So the only reason to build one would be to avoid hard pedaling up steep hills.

I would like to see one that does not have to carry big batteries. Well the new lithium polymer batteries look like they hold much more power than anything else. Maybe by the time I have enough money, battery technology will be even lighter weight.

Does anyone know if I could build a trike with bicycle wheels in the front and a light weight motorcycle drive wheel (Mostly because of the brakes) and get it legalized?

mackerel 11-05-2012 04:00 PM

The answer varies from state to state.

govman6159 11-05-2012 05:07 PM

1 Attachment(s)
Really, what is your goal? Are you just wanting to avoid hard pedaling going up hills? If so, why don't you just build a bike like this (see attachment)? I built this for less than $600. It has lithium batteries and it elimates the need to pedal at all (if you don't want to).

If you're interested, here's the specs:

Batt pack: 16 Headway 40152S cells (24V/30ah)
Top speed: 25mph (flat surface)
All electric range: 20-25 miles (terrain dependent)

The mid mount motor allows me to still shift gears so I can use the motor's pwr in the most efficient manner for the terrain.

You're project sounds very ambitious to me but, I don't want to be a stumbling block. Anything is possible if you have the money and the time. I would hate to see you do it with SLA's. They are just too heavy and bulky (not to mention their service life).

If you need more info, let me know.

jawnn 11-06-2012 04:09 PM

Ultimately I want to avoid carrying large batterers Like bypass the batterers?

what kind of motor could do anything at 165w?

Maybe use the electricity just for high toque hill climbing, but how can I have both with out a lot of gears...???? (slow pedaling drive train on the hills, AND a higher speed generator.)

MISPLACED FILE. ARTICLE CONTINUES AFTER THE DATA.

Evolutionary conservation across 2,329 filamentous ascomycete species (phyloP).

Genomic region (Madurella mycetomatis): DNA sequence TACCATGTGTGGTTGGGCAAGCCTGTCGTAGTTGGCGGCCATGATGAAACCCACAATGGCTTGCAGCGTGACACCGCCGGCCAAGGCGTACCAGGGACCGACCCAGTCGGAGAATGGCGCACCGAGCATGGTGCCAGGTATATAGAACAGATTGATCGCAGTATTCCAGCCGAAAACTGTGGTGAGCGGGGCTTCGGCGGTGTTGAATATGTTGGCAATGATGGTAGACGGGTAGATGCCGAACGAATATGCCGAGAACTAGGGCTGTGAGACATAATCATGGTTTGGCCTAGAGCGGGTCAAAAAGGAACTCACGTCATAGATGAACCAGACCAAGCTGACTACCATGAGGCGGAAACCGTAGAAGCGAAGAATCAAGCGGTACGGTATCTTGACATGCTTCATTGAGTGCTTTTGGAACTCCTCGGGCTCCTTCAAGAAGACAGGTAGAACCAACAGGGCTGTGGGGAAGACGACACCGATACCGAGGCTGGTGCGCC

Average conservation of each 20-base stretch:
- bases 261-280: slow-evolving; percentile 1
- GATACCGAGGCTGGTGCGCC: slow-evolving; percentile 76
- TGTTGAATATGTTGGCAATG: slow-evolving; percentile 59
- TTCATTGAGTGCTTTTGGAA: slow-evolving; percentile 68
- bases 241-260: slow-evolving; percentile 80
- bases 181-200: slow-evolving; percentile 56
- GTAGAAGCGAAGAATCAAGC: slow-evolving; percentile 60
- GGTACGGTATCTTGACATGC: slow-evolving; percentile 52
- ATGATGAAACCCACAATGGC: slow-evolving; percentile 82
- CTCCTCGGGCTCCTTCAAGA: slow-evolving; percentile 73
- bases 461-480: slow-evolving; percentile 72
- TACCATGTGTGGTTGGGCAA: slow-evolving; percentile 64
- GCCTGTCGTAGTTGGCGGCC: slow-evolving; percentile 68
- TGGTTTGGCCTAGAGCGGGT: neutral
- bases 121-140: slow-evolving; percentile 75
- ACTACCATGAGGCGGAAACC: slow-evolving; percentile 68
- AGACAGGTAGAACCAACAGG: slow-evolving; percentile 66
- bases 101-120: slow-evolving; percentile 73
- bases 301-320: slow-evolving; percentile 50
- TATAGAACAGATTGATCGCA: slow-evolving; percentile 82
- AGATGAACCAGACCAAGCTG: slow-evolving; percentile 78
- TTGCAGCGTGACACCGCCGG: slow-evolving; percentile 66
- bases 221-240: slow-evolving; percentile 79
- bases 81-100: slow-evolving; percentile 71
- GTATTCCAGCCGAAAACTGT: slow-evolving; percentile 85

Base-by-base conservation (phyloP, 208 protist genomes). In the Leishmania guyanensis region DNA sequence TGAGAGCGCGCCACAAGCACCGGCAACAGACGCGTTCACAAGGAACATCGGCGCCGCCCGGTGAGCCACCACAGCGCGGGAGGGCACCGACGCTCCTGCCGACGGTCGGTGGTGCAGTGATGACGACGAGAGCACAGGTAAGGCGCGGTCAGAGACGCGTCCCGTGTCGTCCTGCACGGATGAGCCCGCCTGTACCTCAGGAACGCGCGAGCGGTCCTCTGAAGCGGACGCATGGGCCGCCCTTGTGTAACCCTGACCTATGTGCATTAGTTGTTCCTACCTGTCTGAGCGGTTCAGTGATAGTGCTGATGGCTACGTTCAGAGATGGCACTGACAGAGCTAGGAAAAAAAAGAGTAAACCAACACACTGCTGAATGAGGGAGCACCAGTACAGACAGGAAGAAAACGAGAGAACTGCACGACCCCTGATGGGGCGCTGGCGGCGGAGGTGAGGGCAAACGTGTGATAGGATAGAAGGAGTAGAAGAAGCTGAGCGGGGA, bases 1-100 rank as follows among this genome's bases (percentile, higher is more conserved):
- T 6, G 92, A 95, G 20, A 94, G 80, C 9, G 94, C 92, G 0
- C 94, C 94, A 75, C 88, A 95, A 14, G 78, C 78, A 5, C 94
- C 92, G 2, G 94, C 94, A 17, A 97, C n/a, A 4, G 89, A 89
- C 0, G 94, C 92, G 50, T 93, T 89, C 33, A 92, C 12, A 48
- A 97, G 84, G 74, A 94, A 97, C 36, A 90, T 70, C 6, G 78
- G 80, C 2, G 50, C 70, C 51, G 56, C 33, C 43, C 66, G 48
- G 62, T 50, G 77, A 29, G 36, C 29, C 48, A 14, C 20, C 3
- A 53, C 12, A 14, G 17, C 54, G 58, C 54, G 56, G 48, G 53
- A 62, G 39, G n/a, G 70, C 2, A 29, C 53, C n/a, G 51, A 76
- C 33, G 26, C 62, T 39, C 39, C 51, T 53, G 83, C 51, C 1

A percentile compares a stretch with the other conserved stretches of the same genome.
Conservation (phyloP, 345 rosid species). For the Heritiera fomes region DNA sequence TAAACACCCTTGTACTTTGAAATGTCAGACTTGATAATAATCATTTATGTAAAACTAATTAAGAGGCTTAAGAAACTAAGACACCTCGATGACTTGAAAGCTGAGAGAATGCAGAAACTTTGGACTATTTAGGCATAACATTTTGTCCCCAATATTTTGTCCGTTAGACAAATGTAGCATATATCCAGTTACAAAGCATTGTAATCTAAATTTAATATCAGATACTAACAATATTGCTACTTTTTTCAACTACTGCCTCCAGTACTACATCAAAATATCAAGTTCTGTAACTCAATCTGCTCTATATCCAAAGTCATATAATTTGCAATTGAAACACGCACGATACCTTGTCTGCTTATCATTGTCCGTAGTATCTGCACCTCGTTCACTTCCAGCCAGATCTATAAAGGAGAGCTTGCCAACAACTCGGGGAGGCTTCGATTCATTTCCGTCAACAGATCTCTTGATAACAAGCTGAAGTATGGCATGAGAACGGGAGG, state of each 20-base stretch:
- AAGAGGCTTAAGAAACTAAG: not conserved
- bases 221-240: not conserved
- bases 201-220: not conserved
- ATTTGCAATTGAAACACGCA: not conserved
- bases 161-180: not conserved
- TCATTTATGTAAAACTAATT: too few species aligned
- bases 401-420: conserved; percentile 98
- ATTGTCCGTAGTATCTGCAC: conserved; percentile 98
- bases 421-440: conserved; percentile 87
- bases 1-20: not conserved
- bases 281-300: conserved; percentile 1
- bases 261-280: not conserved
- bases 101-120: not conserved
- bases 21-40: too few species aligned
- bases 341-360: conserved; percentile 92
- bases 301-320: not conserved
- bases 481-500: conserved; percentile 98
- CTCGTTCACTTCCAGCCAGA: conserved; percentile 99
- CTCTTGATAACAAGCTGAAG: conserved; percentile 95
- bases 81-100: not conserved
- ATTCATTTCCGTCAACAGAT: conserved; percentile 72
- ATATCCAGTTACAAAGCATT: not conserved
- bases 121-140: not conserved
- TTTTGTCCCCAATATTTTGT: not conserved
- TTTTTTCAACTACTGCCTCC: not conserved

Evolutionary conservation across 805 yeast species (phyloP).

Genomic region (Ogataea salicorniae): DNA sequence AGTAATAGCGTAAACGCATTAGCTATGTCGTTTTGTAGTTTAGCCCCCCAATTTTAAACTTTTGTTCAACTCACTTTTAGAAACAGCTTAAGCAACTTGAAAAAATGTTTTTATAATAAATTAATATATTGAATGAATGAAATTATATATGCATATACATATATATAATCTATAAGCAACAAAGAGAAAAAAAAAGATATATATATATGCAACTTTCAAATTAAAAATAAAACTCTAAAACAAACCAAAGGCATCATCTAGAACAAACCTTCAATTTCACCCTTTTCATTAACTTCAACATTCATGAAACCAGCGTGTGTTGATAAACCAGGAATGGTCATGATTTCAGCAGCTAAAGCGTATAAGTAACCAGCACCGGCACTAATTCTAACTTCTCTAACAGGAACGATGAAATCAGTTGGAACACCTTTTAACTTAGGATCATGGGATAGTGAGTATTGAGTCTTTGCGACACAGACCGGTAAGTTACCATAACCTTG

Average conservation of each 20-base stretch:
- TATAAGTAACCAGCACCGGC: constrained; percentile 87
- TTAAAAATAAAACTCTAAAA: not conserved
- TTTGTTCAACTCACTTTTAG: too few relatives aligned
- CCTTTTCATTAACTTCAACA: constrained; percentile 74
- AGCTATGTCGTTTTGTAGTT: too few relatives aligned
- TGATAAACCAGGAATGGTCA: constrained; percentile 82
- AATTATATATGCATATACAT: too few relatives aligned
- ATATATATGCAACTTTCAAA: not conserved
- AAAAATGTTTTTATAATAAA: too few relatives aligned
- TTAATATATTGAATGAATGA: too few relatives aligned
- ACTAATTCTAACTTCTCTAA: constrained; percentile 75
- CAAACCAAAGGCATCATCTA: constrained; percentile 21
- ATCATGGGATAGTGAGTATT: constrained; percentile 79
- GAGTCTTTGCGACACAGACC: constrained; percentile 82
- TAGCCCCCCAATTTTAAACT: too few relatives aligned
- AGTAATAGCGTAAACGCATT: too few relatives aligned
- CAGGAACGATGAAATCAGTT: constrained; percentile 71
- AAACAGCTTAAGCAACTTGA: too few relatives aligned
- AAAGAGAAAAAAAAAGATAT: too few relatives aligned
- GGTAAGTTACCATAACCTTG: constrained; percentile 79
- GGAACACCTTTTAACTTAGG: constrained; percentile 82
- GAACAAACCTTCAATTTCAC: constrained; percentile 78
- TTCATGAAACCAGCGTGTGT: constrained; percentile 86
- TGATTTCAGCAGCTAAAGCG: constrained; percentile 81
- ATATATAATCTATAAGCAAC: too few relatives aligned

I need to learn how to program ac motors, any books?

govman6159 11-06-2012 04:59 PM

The short answer is, you can't. If you want speed, you will need higher gears. If you want to climb hills, you will need low gears. If you've ever ridden a one speed bicycle, that will give you a basic idea of the need for more gears.

165W motor could do a lot if you are at speed (above 12mph) on a level surface but (some velos only need 80W's to maintain 12mph (level surface)), climb even a slight upgrade or take off from a dead start and 165W is virtually useless (even for assist). This is especially true for a 500+ lb vehicle. With a vehicle that size/weight, I would recommend at least 2.5hp or 2000W (for assist with gearing).

As for programming AC motors, this is done by motor controllers. The more poles the motor has, the more it can be controlled but even then it is only done by halving the AC frequency. For instance, a 2 pole motor with a 115vac 60hz input will have an rpm of about 3600 (minus losses), a 4 pole could have 2 speeds (1800 or 3600) an 8 pole could have 3 speeds (900, 1800 or 3600). This limitation would necessitate gearing. This is why DC motors are typically used for transpo.